Dad & Daughter

I have been away from writing again for a bit. You see my step daughter (only using step as to not confuse people) had become quite ill and was battling cancer. She and I had been planning a big family get away. Hoping to secure a big house and invite her mother and we all would hang out for a week on the beach. We had fun discussing and sharing links to different locations and VBRO houses.

But this blog is not about me! It is about Lettie Ann and her Dad and how the stroke brain processes in my husbands case the worse scenario possible and that is the pending death of a child. They had a tumultuous relationship and often were distant from each other in miles and emotion. But there was love undeniable between them. When together the similarities in features, character, and even food that was liked and disliked often made us all laugh.

He walked her down the aisle just a few years ago to both of their delight and before the stroke. During the recovery of the stroke she was so distraught she traveled to Florida during Thanksgiving holiday with all the kids just to see him for herself. He doesn’t remember it but she never forgot it. We talked/texted daily during the entire time. She wanted to know everything! During this time we formulated the plan to save money for the monstrous week on the beach or somewhere, big enough space for everyone to have their own place and she and I would cook!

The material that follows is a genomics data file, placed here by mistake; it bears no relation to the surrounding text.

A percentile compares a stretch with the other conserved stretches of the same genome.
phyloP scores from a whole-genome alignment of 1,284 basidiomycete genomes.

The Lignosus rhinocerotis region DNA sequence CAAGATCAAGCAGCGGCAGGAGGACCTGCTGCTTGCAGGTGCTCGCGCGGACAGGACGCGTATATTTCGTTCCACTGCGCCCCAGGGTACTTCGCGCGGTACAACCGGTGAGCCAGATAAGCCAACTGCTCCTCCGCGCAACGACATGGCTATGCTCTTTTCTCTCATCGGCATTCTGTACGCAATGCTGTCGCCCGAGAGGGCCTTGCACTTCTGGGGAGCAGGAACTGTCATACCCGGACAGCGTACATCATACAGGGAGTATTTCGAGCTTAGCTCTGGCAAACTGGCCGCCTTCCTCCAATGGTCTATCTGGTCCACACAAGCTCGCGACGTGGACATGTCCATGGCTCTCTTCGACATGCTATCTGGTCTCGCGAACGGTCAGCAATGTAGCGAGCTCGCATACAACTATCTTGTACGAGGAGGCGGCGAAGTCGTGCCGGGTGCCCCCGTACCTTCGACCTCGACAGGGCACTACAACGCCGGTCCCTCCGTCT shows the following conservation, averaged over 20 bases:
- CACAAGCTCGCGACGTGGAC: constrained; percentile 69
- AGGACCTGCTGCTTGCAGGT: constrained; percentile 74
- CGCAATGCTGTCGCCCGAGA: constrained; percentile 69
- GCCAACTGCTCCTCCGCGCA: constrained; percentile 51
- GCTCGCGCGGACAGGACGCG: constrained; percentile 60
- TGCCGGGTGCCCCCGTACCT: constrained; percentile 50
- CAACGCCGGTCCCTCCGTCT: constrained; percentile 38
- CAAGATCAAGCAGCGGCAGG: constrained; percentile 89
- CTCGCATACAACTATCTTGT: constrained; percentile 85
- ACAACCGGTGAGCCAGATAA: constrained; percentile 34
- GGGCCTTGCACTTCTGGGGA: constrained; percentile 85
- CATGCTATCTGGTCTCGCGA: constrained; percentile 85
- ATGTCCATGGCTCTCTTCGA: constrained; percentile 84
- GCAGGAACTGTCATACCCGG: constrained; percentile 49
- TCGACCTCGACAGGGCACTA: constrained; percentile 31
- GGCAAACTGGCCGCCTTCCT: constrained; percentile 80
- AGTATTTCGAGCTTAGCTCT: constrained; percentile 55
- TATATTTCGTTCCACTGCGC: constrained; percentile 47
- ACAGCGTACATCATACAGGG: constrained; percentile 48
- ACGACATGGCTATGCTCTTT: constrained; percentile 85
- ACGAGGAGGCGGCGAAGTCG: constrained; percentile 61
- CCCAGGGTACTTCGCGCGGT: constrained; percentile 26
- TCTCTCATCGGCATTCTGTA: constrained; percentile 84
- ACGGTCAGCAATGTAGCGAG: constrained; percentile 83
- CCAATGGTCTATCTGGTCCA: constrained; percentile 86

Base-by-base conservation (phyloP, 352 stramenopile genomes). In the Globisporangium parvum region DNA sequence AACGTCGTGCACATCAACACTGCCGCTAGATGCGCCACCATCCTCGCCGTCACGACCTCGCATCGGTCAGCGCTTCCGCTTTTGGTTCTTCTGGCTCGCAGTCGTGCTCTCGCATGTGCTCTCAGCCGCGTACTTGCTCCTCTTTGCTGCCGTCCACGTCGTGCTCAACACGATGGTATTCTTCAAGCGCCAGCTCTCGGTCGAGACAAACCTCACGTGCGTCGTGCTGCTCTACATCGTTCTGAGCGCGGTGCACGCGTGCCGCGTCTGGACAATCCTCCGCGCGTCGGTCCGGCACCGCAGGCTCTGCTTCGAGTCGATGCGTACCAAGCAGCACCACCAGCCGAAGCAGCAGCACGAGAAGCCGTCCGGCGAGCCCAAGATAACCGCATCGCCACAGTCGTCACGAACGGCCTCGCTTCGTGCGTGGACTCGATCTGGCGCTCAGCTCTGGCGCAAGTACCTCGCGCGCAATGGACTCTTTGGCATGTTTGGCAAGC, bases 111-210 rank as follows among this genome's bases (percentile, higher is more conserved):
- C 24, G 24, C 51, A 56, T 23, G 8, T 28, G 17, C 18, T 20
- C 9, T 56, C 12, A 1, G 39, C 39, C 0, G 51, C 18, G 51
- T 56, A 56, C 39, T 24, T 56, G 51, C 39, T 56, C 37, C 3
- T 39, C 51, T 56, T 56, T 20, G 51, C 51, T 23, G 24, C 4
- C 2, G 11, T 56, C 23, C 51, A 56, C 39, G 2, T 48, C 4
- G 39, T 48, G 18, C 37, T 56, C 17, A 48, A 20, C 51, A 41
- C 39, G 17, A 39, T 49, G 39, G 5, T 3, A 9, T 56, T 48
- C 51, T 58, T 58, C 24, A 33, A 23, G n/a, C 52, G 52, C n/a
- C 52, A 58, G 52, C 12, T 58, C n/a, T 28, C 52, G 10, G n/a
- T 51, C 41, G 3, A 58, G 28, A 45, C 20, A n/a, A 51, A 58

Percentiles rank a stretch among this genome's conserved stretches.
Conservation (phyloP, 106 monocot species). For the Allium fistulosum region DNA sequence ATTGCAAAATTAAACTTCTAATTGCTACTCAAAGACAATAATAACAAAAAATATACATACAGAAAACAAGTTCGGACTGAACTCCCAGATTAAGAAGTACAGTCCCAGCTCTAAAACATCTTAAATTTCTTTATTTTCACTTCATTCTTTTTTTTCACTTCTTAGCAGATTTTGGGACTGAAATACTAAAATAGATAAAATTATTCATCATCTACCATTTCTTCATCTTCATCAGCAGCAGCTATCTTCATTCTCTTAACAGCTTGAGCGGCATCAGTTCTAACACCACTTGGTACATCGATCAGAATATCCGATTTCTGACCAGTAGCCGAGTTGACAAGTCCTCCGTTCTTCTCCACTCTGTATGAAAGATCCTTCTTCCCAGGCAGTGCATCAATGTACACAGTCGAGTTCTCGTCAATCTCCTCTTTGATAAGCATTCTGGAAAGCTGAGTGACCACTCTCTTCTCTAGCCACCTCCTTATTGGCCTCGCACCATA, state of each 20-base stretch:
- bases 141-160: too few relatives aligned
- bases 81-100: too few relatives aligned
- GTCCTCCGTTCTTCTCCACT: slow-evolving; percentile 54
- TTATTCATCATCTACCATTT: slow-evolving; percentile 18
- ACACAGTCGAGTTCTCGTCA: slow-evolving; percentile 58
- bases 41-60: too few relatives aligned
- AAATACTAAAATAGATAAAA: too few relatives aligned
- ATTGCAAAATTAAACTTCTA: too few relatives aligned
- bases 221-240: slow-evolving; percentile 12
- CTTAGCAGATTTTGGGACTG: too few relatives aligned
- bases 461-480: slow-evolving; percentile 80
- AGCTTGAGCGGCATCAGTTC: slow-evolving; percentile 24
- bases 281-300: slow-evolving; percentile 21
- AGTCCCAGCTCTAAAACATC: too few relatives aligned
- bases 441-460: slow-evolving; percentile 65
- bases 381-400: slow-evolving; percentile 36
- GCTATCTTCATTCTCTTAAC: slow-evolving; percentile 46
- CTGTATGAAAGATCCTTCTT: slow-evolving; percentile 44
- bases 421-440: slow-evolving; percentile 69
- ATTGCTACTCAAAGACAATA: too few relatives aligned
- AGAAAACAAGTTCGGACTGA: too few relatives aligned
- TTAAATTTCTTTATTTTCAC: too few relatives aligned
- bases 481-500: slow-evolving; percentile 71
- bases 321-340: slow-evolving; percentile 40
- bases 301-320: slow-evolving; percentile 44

At some point during the planning she became ill, she would tell me often that she knew it was something bad. This was the first cancer diagnosis and I had to tell her dad. We went to see her before her treatment started and he sat by her bed or door waiting for the moments when she was able to talk and get up for a visit. Despicable cancer, after recovering from cervical cancer she became sick again. Eventually she wanted to go home.

There was a time where she and her dad were in the hospital at the same time. I was in constant communication with her mother who was her care giver and biggest champion. We were texting….the same message..don’t tell Scotty how bad she is , she doesn’t want him to know yet. I was saying don’t tell her how bad her dad is she doesn’t need the worry. His surgery had complications which led to a transfusion and kidney’s starting to fail. To this day he has no idea how bad it was, but during this time Lettie decided to go home with Hospice, no more treatment. She made the decision bravely and wisely it was her decision. She let me know when to tell her dad.

I couldn’t say it without crying and I wasn’t sure if the Stroke-brain allowed him to understand what I was saying and grasp the finality of the situation. But 2 days later while laying in bed he looked at me and said I think Lettie is going to be with the angels…is that right? I told him that was right. He silently cried and then rolled over. Heart break is an incredible pain. Even more so when a stroke has softened emotions and a persons heart making them so tender.